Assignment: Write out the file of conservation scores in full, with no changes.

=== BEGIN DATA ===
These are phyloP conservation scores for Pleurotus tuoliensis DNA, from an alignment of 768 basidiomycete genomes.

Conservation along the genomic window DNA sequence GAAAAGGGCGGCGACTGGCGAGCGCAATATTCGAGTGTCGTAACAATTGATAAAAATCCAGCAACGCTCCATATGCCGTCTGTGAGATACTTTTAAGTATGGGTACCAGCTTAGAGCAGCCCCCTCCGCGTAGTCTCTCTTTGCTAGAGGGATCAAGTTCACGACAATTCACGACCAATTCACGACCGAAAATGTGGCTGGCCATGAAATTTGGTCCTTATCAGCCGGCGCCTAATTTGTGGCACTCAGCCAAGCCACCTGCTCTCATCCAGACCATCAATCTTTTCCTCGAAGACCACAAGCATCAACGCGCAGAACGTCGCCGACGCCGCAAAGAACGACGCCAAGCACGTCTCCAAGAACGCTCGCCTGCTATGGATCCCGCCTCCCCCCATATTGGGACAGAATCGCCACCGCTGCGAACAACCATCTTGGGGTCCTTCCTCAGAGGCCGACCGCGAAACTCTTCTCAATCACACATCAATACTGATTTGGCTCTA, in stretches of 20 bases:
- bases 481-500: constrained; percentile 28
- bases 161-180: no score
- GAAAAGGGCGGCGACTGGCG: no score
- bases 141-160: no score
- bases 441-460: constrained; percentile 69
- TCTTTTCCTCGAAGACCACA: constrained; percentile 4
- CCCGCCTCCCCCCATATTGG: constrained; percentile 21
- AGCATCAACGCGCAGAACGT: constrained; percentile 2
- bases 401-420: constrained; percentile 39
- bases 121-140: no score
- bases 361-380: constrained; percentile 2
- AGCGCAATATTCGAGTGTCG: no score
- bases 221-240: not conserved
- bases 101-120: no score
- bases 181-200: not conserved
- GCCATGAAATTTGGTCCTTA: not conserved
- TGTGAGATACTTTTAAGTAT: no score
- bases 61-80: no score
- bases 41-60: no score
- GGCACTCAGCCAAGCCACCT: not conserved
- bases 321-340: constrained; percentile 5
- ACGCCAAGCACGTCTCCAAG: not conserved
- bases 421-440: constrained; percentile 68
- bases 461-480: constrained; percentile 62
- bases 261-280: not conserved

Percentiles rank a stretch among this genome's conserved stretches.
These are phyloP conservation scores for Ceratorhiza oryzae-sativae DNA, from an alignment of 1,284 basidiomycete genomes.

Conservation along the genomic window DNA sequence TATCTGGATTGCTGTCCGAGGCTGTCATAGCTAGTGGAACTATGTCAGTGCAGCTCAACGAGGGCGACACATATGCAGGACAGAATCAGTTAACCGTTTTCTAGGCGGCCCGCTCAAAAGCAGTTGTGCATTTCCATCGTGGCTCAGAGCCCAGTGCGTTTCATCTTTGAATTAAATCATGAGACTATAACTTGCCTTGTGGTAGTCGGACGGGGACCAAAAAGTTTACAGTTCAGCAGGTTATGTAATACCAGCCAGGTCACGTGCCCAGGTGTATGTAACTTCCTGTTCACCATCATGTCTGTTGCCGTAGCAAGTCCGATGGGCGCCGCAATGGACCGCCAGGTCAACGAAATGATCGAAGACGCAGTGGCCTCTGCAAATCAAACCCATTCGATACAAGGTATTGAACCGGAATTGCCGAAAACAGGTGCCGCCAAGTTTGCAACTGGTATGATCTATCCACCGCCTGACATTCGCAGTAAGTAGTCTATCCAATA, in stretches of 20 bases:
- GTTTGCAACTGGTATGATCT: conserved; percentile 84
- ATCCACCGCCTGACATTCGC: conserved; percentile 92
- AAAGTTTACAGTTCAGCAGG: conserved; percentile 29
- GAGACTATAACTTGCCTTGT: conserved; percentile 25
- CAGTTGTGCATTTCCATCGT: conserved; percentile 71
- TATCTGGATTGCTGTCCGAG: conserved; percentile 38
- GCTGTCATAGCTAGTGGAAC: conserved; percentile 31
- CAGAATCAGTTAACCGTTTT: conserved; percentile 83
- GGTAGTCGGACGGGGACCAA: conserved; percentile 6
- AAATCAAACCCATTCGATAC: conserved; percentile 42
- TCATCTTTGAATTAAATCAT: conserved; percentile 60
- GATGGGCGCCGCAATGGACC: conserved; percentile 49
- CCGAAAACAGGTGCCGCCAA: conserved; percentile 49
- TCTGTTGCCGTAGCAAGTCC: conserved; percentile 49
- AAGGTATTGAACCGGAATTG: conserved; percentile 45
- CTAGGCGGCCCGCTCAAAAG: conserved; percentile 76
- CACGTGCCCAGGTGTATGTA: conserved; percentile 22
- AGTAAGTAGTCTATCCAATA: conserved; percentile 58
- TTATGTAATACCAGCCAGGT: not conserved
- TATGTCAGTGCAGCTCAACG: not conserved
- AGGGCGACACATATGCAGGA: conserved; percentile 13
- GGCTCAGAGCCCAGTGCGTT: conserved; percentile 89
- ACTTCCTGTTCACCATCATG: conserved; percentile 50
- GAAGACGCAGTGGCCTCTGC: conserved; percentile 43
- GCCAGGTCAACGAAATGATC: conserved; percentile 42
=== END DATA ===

These are phyloP conservation scores for Pleurotus tuoliensis DNA, from an alignment of 768 basidiomycete genomes.

Conservation along the genomic window DNA sequence GAAAAGGGCGGCGACTGGCGAGCGCAATATTCGAGTGTCGTAACAATTGATAAAAATCCAGCAACGCTCCATATGCCGTCTGTGAGATACTTTTAAGTATGGGTACCAGCTTAGAGCAGCCCCCTCCGCGTAGTCTCTCTTTGCTAGAGGGATCAAGTTCACGACAATTCACGACCAATTCACGACCGAAAATGTGGCTGGCCATGAAATTTGGTCCTTATCAGCCGGCGCCTAATTTGTGGCACTCAGCCAAGCCACCTGCTCTCATCCAGACCATCAATCTTTTCCTCGAAGACCACAAGCATCAACGCGCAGAACGTCGCCGACGCCGCAAAGAACGACGCCAAGCACGTCTCCAAGAACGCTCGCCTGCTATGGATCCCGCCTCCCCCCATATTGGGACAGAATCGCCACCGCTGCGAACAACCATCTTGGGGTCCTTCCTCAGAGGCCGACCGCGAAACTCTTCTCAATCACACATCAATACTGATTTGGCTCTA, in stretches of 20 bases:
- bases 481-500: constrained; percentile 28
- bases 161-180: no score
- GAAAAGGGCGGCGACTGGCG: no score
- bases 141-160: no score
- bases 441-460: constrained; percentile 69
- TCTTTTCCTCGAAGACCACA: constrained; percentile 4
- CCCGCCTCCCCCCATATTGG: constrained; percentile 21
- AGCATCAACGCGCAGAACGT: constrained; percentile 2
- bases 401-420: constrained; percentile 39
- bases 121-140: no score
- bases 361-380: constrained; percentile 2
- AGCGCAATATTCGAGTGTCG: no score
- bases 221-240: not conserved
- bases 101-120: no score
- bases 181-200: not conserved
- GCCATGAAATTTGGTCCTTA: not conserved
- TGTGAGATACTTTTAAGTAT: no score
- bases 61-80: no score
- bases 41-60: no score
- GGCACTCAGCCAAGCCACCT: not conserved
- bases 321-340: constrained; percentile 5
- ACGCCAAGCACGTCTCCAAG: not conserved
- bases 421-440: constrained; percentile 68
- bases 461-480: constrained; percentile 62
- bases 261-280: not conserved

Percentiles rank a stretch among this genome's conserved stretches.
These are phyloP conservation scores for Ceratorhiza oryzae-sativae DNA, from an alignment of 1,284 basidiomycete genomes.

Conservation along the genomic window DNA sequence TATCTGGATTGCTGTCCGAGGCTGTCATAGCTAGTGGAACTATGTCAGTGCAGCTCAACGAGGGCGACACATATGCAGGACAGAATCAGTTAACCGTTTTCTAGGCGGCCCGCTCAAAAGCAGTTGTGCATTTCCATCGTGGCTCAGAGCCCAGTGCGTTTCATCTTTGAATTAAATCATGAGACTATAACTTGCCTTGTGGTAGTCGGACGGGGACCAAAAAGTTTACAGTTCAGCAGGTTATGTAATACCAGCCAGGTCACGTGCCCAGGTGTATGTAACTTCCTGTTCACCATCATGTCTGTTGCCGTAGCAAGTCCGATGGGCGCCGCAATGGACCGCCAGGTCAACGAAATGATCGAAGACGCAGTGGCCTCTGCAAATCAAACCCATTCGATACAAGGTATTGAACCGGAATTGCCGAAAACAGGTGCCGCCAAGTTTGCAACTGGTATGATCTATCCACCGCCTGACATTCGCAGTAAGTAGTCTATCCAATA, in stretches of 20 bases:
- GTTTGCAACTGGTATGATCT: conserved; percentile 84
- ATCCACCGCCTGACATTCGC: conserved; percentile 92
- AAAGTTTACAGTTCAGCAGG: conserved; percentile 29
- GAGACTATAACTTGCCTTGT: conserved; percentile 25
- CAGTTGTGCATTTCCATCGT: conserved; percentile 71
- TATCTGGATTGCTGTCCGAG: conserved; percentile 38
- GCTGTCATAGCTAGTGGAAC: conserved; percentile 31
- CAGAATCAGTTAACCGTTTT: conserved; percentile 83
- GGTAGTCGGACGGGGACCAA: conserved; percentile 6
- AAATCAAACCCATTCGATAC: conserved; percentile 42
- TCATCTTTGAATTAAATCAT: conserved; percentile 60
- GATGGGCGCCGCAATGGACC: conserved; percentile 49
- CCGAAAACAGGTGCCGCCAA: conserved; percentile 49
- TCTGTTGCCGTAGCAAGTCC: conserved; percentile 49
- AAGGTATTGAACCGGAATTG: conserved; percentile 45
- CTAGGCGGCCCGCTCAAAAG: conserved; percentile 76
- CACGTGCCCAGGTGTATGTA: conserved; percentile 22
- AGTAAGTAGTCTATCCAATA: conserved; percentile 58
- TTATGTAATACCAGCCAGGT: not conserved
- TATGTCAGTGCAGCTCAACG: not conserved
- AGGGCGACACATATGCAGGA: conserved; percentile 13
- GGCTCAGAGCCCAGTGCGTT: conserved; percentile 89
- ACTTCCTGTTCACCATCATG: conserved; percentile 50
- GAAGACGCAGTGGCCTCTGC: conserved; percentile 43
- GCCAGGTCAACGAAATGATC: conserved; percentile 42